RIO BLANCO, NICARAGUA -- Teofilo Espinoza got his throat slit by rebel fighters for accepting a government amnesty allowing rebels to lay down their arms and go home.
Espinoza, 35, had only been a rebel recruit for three days in 1985 when he decided the guerrilla life was not for him. He later claimed he was drunk when a friend persuaded him to march into the hills to join the cause of the U.S.-backed rebels, known as contras.
Espinoza bolted and turned himself in to Sandinista government soldiers, who let him go free under the amnesty. But in February 1986, contras caught him and accused him of having acted as a Sandinista spy.
The contras cut his throat, stabbed him twice and left him for dead. He managed to stagger to a nearby farm for help, and he survived. As Espinoza told his story in an interview here, he showed a roughly healed gash in his neck and jagged scars on his chest.
The amnesty is important to the leftist government's strategy to undermine an estimated 10,000 contras fighting in Nicaragua with $100 million of U.S. aid. The Interior Ministry says 4,768 Nicaraguans have registered under the amnesty since it began in 1983, including more than 2,000 this year.
"We see it as low-cost contra casualties, where we don't fire any bullets or spill any blood," said Lt. Roberto Alfaro, who heads the Interior Ministry office here in north-central Nicaragua.
According to lawyers, human rights groups and former contras, both sides have committed serious abuses against combatants who have sought amnesty or refuge.
The program is also crucial to any future settlement of Nicaragua's conflict, such as a peace proposal by Costa Rican President Oscar Arias that is to be discussed Thursday at a meeting in Guatemala of the five Central American presidents.
Arias' plan calls for the government to restore democratic rights, then for the contras to lay down their arms and return to Nicaraguan society. Regional leaders are treating the amnesty progam as a test of both sides' willingness to compromise for peace.
To take advantage of the amnesty, a contra fighter usually communicates his intentions to Interior Ministry police through a trusted intermediary. The police then hold public ceremonies to ensure it will be widely known which fighter has agreed to the amnesty. Many contras bring their weapons, Alfaro said.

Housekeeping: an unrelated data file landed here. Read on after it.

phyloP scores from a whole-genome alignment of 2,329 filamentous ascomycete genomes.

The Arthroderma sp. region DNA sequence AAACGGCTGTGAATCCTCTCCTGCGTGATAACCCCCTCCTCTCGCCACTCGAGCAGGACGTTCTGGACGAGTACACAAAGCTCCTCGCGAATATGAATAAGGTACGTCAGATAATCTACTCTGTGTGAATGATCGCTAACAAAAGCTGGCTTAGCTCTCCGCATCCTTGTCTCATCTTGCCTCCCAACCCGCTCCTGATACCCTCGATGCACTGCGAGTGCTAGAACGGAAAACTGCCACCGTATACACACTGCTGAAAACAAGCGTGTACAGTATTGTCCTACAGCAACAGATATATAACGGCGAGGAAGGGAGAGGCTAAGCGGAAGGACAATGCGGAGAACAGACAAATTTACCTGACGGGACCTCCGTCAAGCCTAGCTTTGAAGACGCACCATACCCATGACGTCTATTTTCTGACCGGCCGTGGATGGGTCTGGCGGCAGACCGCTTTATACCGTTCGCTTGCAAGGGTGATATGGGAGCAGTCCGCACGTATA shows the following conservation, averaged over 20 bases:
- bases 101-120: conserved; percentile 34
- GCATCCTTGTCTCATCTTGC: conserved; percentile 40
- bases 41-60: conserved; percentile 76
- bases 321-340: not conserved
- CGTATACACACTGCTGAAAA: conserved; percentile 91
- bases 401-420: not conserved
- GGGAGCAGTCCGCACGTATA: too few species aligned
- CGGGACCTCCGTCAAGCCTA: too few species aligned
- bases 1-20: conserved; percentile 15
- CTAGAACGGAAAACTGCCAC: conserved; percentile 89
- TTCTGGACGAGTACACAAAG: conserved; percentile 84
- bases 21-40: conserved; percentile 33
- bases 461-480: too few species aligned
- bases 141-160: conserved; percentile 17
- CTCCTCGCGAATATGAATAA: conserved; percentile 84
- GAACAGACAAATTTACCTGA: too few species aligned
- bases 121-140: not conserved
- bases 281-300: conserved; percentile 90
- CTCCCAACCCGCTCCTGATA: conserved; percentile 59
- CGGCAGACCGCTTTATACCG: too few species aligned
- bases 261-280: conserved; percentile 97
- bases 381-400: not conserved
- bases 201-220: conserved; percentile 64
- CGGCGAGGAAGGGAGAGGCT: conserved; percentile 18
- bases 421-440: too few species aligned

Amnestied contras must submit to a round of interrogation and report periodically to police, Alfaro said. They are closely watched, and their movements may be restricted. The amnesty is open to any contra except those captured in combat.
Some contras who have thought they were going home ended up in prison. Seven Miskito Indian contras remain in jail after they gave themselves up and asked for amnesty in the village of Pajra last August, according to relatives and their lawyer, Owyn Hodgson.
Their decision followed a bloody battle in Pajra Aug. 20 in which 22 of a band of 30 Indian contras died fighting the Army. The other eight -- five of whom have said they were forcibly recruited into contra ranks -- hid in the bush and resolved to give up, said Zoila Mateo, 45, mother of one of the Indians.
In the following week, the eight survivors approached security police and asked for amnesty. Instead, seven were detained and held incommunicado for a month, Mateo said. One was released, because he was only 12. She said her 23-year-old son, Alfredo Emos, appeared to have been severely beaten when she saw him in jail in late September. He hobbled and could not talk clearly, she said.
"I called on my son to stop fighting and come home. I told him to have faith, and the government would leave him alone. But everything came out the opposite," the haggard-looking Miskito mother said through a translator.
"These cases made a big impression in our communities," said Reynaldo Reyes, leader of a group of 400 Indian contras who negotiated a separate peace agreement with the Sandinistas. "Others want to join the peace, but now they're scared. Politically, the Sandinistas are shutting the door on us."
Luis Moreno Payan, one of the contras' most experienced field commanders, said in a recent interview that he now believes 100 or more contras who deserted this spring and made public appearances under the amnesty had actually been Sandinista infiltrators working as spies in contra base camps in Honduras for up to two years.
Others, however, see the amnesty as a way out of combat. Clemente Gonzalez, 33, who fought for almost four years, deserted with his younger brother, Matias, in Rio Blanco last December. He was the contra equivalent of a platoon commander.